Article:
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I have recently finished a paper and send it to my supervisor for review. He corrected it and before submission, he added some authors (some labmates, collaborators) who have no idea about my project. Also, he did not even ask me before adding though I worked so hard for that project. How ethical it is? Because he is my supervisor, I could not raise my voice. But I think this is not right. Is it so common phenomenon in academia?

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No, it is not ethical. Yes, it is common.

Particularly for countries that have requirements on absolute number of papers to be published by grad students prior to graduation, this is a relatively common practice. Many journals now ask for the authors to explicitly list what was each author's contribution to the article, but of course this is also quite easily padded.

A question to consider, however, is whether or not these other authors had any contribution to your project you're not aware of. For example, if you are doing experimental work, perhaps they built the system you use to acquire your data - even if they have no idea about your data or experiments. In these cases some argument could be made for their inclusion. Whether that's true or not in your case is up to you.

As to what to do about it, if you have a good relationship with your advisor, ask him why they are being added using the most neutral language you can find. They may have some very good reason for adding them. If you don't agree, you can voice your disagreement and go from there. If you have a poor relationship with your advisor, you probably will just have to accept it and move on. I don't recommend secretly or "accidentally" going against your advisor's wishes since this will likely backfire, and they will in any case simply correct it at the proof stage.

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    I agree with almost everything in your answer but authors being added at the proof stage should raise some serious red flags at the journal. I don't expect a good journal to simply accept that. It certainly would require explanation. – Roland Jul 17 '20 at 9:03
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    +1 for the option that those people did have a contribution. On the other hand, as a supervisor one should clearly communicate why one adds authors to a paper. – user151413 Jul 17 '20 at 15:30
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This is known as padding and is not ethical.

Will you take a stand?

Well, will that affect your supervisor / student relationship? Your degree completion?

That is probably why this practice happens and will continue to happen. You have to decide if you will talk to your supervisor, if that fails then the department head, then the head of research or even contact the editor.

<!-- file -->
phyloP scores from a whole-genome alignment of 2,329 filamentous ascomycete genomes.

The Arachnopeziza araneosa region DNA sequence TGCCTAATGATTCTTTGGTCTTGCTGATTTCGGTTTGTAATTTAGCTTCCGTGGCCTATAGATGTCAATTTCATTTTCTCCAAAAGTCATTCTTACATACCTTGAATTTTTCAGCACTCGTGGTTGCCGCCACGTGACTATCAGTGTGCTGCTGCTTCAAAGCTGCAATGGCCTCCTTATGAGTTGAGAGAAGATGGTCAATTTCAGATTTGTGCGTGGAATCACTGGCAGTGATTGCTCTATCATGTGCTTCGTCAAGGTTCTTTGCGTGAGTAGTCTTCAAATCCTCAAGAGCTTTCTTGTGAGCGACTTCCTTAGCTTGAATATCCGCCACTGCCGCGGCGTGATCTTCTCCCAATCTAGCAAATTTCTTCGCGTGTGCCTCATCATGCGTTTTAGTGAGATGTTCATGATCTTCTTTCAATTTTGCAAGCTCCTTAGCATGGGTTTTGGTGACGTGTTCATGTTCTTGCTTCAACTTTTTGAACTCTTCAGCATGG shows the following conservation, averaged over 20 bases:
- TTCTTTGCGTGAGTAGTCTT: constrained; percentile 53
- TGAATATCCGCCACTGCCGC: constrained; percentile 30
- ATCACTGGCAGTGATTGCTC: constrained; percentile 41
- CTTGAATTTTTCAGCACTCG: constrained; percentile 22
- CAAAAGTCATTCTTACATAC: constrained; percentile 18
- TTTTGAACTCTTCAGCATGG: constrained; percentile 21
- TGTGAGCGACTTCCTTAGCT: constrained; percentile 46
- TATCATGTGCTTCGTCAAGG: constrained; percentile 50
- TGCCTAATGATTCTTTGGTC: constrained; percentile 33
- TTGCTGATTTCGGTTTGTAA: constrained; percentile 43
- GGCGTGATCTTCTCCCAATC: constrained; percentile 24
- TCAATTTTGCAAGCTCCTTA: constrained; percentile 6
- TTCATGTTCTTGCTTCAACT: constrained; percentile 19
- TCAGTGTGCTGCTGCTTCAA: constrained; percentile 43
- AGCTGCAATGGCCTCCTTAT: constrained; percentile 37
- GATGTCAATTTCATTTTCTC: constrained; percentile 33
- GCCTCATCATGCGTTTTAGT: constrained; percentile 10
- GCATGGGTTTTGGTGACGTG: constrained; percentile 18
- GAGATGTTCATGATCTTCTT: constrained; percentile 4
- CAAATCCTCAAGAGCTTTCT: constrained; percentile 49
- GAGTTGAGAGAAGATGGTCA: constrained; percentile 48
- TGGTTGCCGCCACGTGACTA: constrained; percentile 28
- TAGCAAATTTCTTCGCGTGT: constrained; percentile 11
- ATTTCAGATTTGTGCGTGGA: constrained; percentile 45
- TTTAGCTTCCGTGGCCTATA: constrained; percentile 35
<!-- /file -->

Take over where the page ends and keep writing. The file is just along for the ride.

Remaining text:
The consequences could be huge for you...

If it has not been submitted yet and you do the submission, then you could make a "mistake" and remove those names... "Sorry I sent the wrong version"...

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    It feels good to imagine, but practically speaking the last sentence seems like bad advice. – 6005 Jul 17 '20 at 11:12
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    I don't have a suggestion really. I guess you could raise a private dispute with the journal editor and say that certain "authors" listed do not even know about the project. If the journal is not a scam, that could raise enough of a red flag for them to investigate. But it could also damage your personal career, so I don't fault OP if they do nothing. However, secretly removing the author names seems just likely to fail on all accounts. You get no one on your side, and instead make enemies of anyone who notices (the editor or your supervisor). – 6005 Jul 17 '20 at 11:17
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    Indeed, and that is not the part I object to :) – 6005 Jul 17 '20 at 11:19
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    Let me try again. Great answer overall, I agree with everything except for the last sentence. Can you clarify how this is intended to play out? Is the hope just that the supervisor never notices the change? Or is the hope that they will notice, but it will be too late to make another correction? – 6005 Jul 17 '20 at 11:21
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    Indeed, the last sentence is a horrible advice. Either the supervisor will assume it was a trick to get those people off the paper (then talking about it openly would have made more sense), or they will assume that you are unable to handle a submission correctly (and we are not talking about a minor mistake one would not spot when checking the uploaded version!). Either way, a very bad idea. – user151413 Jul 17 '20 at 15:28

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